Why Brexit made us even more determined to move to France
PUBLISHED: 09:25 09 October 2019 | UPDATED: 10:00 09 October 2019
Encouraged rather than discouraged by Brexit, Sharon and Adrian Finch bought a hotel in Dordogne in 2016 and have since teamed up with a young French chef to open a restaurant for their guests and the local community
"We were working long hours and not seeing each other, and we began to question what it was all about," says Sharon Finch. "So we decided it was time to have some adventure in our own lives."
Chiropodist Sharon and supermarket manager Adrian had always considered running a gîte or chambres d'hôtes in France, but when they learned of a hotel for sale in Thiviers, Dordogne, they arranged to go and see it.
"We viewed the hotel and thought it had potential," says Adrian. "So we went back to the UK and put our house on the market, sold it, and moved ourselves down here in a rented truck - which broke down on the way and had a tyre blowout!"
Built in 1776, the Hôtel de France et de Russie as it is now called has been a coaching inn, tax collecting office, bank, and private residence, and Sharon and Adrian became the new owners in 2016, the year of the EU referendum. The result of the Brexit vote did little to make them think twice about what they were doing - in fact if anything, it encouraged them even more.
"It actually made us even more determined," says Adrian. "I enjoy living in Europe so was glad to be leaving the UK to continue doing so. Fortunately I had arranged a forward contract for the currency when the exchange rate was favourable. If I hadn't done that and we'd had to pay the exchange rate on the day we bought the hotel it would have increased the cost of buying it by about £70,000, which we wouldn't have been able to afford so wouldn't have gone ahead."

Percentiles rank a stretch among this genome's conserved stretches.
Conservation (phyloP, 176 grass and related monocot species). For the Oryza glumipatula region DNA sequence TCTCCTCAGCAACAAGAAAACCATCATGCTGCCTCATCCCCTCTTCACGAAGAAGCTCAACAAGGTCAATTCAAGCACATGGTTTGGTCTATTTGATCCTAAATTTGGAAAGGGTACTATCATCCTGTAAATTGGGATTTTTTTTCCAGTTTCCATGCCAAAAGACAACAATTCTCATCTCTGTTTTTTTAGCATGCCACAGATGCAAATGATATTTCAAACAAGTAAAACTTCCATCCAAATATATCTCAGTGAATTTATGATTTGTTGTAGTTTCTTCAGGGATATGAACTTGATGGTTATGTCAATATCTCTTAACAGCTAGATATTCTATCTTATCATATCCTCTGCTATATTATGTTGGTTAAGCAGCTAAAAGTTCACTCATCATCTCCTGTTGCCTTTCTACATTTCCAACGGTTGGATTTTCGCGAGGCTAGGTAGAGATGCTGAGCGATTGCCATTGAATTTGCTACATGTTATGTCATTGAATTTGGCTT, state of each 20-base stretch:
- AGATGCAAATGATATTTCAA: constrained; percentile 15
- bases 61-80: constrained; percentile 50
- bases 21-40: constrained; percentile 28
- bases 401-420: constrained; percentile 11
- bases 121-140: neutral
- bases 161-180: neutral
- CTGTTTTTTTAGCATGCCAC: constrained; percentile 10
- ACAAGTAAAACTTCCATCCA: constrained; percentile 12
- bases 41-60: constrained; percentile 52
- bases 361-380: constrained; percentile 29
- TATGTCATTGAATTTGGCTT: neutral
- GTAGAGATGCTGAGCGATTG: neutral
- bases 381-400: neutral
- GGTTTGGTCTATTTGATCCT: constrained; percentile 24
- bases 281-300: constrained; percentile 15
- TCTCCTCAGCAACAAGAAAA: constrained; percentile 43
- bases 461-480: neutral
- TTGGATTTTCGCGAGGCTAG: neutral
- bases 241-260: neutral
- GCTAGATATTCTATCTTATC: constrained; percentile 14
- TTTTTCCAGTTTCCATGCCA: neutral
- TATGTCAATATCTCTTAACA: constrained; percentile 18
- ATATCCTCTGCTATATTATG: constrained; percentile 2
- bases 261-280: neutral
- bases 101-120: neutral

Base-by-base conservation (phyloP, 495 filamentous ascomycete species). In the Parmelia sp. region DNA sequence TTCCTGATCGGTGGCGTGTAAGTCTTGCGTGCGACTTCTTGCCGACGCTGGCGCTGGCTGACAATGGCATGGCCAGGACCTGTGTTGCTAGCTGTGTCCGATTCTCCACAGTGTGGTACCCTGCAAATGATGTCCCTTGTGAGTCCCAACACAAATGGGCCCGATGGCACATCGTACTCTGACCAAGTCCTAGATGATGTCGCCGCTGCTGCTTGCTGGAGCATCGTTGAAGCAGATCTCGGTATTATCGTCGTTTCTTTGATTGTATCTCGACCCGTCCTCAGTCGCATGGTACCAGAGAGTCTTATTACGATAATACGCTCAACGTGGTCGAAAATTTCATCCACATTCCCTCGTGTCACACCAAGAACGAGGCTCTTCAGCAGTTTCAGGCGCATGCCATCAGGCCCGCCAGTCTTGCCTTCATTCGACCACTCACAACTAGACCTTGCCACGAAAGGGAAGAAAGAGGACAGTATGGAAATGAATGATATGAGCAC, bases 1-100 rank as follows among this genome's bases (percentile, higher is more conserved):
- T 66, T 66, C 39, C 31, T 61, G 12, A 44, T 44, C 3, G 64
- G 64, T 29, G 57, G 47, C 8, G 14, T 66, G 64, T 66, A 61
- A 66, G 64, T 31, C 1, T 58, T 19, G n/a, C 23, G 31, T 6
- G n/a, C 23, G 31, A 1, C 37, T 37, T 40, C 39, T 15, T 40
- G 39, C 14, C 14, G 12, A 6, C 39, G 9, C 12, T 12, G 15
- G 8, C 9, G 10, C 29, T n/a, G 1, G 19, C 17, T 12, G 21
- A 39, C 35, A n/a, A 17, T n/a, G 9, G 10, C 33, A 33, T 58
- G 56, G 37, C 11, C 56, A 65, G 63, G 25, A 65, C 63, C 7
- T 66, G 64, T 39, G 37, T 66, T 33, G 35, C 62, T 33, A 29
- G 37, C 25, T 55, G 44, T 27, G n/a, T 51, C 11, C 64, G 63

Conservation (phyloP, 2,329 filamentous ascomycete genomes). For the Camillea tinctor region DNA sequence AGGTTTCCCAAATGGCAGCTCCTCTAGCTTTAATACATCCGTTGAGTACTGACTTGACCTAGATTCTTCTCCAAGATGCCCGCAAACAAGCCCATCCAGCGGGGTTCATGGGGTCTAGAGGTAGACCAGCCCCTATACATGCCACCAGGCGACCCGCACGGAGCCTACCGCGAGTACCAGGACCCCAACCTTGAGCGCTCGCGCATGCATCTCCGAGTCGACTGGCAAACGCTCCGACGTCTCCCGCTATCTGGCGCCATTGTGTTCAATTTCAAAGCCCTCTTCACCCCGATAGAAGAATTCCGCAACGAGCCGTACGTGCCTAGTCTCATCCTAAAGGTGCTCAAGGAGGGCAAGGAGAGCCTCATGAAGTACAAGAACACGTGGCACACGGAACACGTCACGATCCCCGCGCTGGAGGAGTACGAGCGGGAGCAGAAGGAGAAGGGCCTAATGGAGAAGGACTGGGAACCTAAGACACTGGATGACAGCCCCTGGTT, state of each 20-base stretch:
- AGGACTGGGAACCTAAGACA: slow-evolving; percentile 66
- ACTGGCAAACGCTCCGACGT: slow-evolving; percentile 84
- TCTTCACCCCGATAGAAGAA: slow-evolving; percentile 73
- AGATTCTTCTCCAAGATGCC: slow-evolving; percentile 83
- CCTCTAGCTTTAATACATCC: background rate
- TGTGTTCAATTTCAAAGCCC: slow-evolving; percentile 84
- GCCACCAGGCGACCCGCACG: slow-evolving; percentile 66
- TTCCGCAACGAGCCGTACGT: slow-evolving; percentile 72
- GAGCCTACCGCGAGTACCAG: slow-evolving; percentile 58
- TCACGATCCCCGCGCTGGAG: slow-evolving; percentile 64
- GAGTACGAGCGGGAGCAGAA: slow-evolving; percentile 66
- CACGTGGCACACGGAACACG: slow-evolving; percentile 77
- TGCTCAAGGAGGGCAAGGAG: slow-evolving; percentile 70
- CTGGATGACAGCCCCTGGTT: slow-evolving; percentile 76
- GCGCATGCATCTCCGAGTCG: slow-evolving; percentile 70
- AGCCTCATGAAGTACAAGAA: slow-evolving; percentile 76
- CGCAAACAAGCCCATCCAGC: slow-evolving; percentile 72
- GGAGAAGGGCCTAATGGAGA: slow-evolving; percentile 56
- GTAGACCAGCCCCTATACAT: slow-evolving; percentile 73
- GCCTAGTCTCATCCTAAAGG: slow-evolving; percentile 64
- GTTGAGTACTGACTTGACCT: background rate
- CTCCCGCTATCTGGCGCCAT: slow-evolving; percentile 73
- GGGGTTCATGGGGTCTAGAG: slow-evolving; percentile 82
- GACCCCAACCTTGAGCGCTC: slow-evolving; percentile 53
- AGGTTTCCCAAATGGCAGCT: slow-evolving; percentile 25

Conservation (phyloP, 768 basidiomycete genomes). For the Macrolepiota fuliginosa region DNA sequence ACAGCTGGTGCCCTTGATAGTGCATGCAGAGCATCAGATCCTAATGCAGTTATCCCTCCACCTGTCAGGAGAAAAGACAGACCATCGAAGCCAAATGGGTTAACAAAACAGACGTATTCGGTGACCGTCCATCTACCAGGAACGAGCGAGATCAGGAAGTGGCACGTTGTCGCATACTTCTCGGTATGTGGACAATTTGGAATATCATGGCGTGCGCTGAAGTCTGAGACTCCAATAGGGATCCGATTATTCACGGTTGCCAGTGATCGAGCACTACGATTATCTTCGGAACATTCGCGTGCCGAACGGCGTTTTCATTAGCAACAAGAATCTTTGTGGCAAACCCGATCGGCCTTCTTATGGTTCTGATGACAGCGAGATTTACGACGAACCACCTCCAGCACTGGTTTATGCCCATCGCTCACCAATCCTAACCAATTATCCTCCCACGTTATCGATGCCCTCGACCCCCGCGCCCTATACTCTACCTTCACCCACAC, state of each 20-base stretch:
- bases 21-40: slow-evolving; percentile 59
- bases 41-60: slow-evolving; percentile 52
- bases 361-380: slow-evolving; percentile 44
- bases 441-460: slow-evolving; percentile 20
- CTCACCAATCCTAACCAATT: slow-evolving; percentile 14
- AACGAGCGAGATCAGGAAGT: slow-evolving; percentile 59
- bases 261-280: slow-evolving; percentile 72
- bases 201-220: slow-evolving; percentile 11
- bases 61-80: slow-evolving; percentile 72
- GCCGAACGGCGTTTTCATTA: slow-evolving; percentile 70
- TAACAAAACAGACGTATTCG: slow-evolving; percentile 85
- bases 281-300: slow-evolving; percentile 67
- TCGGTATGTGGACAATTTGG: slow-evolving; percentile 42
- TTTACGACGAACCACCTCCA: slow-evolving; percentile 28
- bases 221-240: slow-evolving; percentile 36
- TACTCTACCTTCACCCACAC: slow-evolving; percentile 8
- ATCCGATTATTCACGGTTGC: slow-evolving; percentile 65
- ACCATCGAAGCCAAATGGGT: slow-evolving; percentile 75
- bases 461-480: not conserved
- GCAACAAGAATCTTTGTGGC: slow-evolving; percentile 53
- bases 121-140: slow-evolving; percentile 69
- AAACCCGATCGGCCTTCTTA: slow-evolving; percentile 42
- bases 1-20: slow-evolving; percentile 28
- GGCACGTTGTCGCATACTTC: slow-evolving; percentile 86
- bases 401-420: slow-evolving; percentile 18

With no previous experience in the hospitality industry and neither of them able to speak French, it was a case of throwing themselves in at the deep end. "Our friends and family kept saying, 'what are you doing? You've got no idea about running a hotel and you don't even speak the language!'" remembers Sharon.
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However, in their first year they managed to double the turnover and also opened a restaurant within the hotel after realising there was a gap in the market. The previous owner offered bed and breakfast only and would direct her guests to local restaurants for evening meals, but these would often be closed out of season which meant there was nowhere for people to eat nearby during the winter months. Sharon and Adrian began to offer evening meals three or four nights a week, which added shopping and cooking to their already busy workload and created a significant amount of extra work.
A solution appeared in the form of 26-year-old Nicolas Cousinou, who called in one day. The young French chef had been working in a Michelin-star restaurant in Limoges and was keen to open his own restaurant in the area. When Sharon and Adrian suggested he use the hotel's large dining room and kitchen he jumped at the opportunity, investing money in professional equipment and upgrades. Within six months Nicolas had opened his restaurant, L'Escapade des sens.
"We'd never actually tasted his food until the day it opened!" laughs Sharon. "It was a risk on our part but we just knew he was going to be good because he was so passionate about it and put so much effort into making everything look nice. It's worked out so well for both sides. Nicolas now has a team of five people working for him and the hotel is buzzing all day with a lunchtime and evening service in the restaurant, which is lovely for us."
The 40-cover restaurant has taken off in a big way, too. Sharon and Adrian's appearance in series three of A New Life in the Sun gave it a boost early on, and Nicolas's inventive approach to traditional French cuisine using the best local produce keeps diners coming back for more.
"Being on the programme made a huge difference," says Adrian. "We were on screen for four evenings and we had 28,000 visits to our website. I don't think Nicolas was expecting it to have an impact on his restaurant because it was a UK television programme but he had people coming from all over France to eat in it. We have to turn away as many people as we take reservations for but none of us want to compromise on the quality and level of service by trying to squeeze more customers in.
"The hotel desperately needed a restaurant but we couldn't have done it ourselves - we're not chefs and the standard of cooking in France is exceptionally high so you really have got to know what you're doing," says Adrian. "We've given a young French chef the opportunity to open his own restaurant and five local people now have jobs with him too. We see it as one big business; we work so well together and we support each other. We're so settled here in this lovely market town and we've made lots of friends."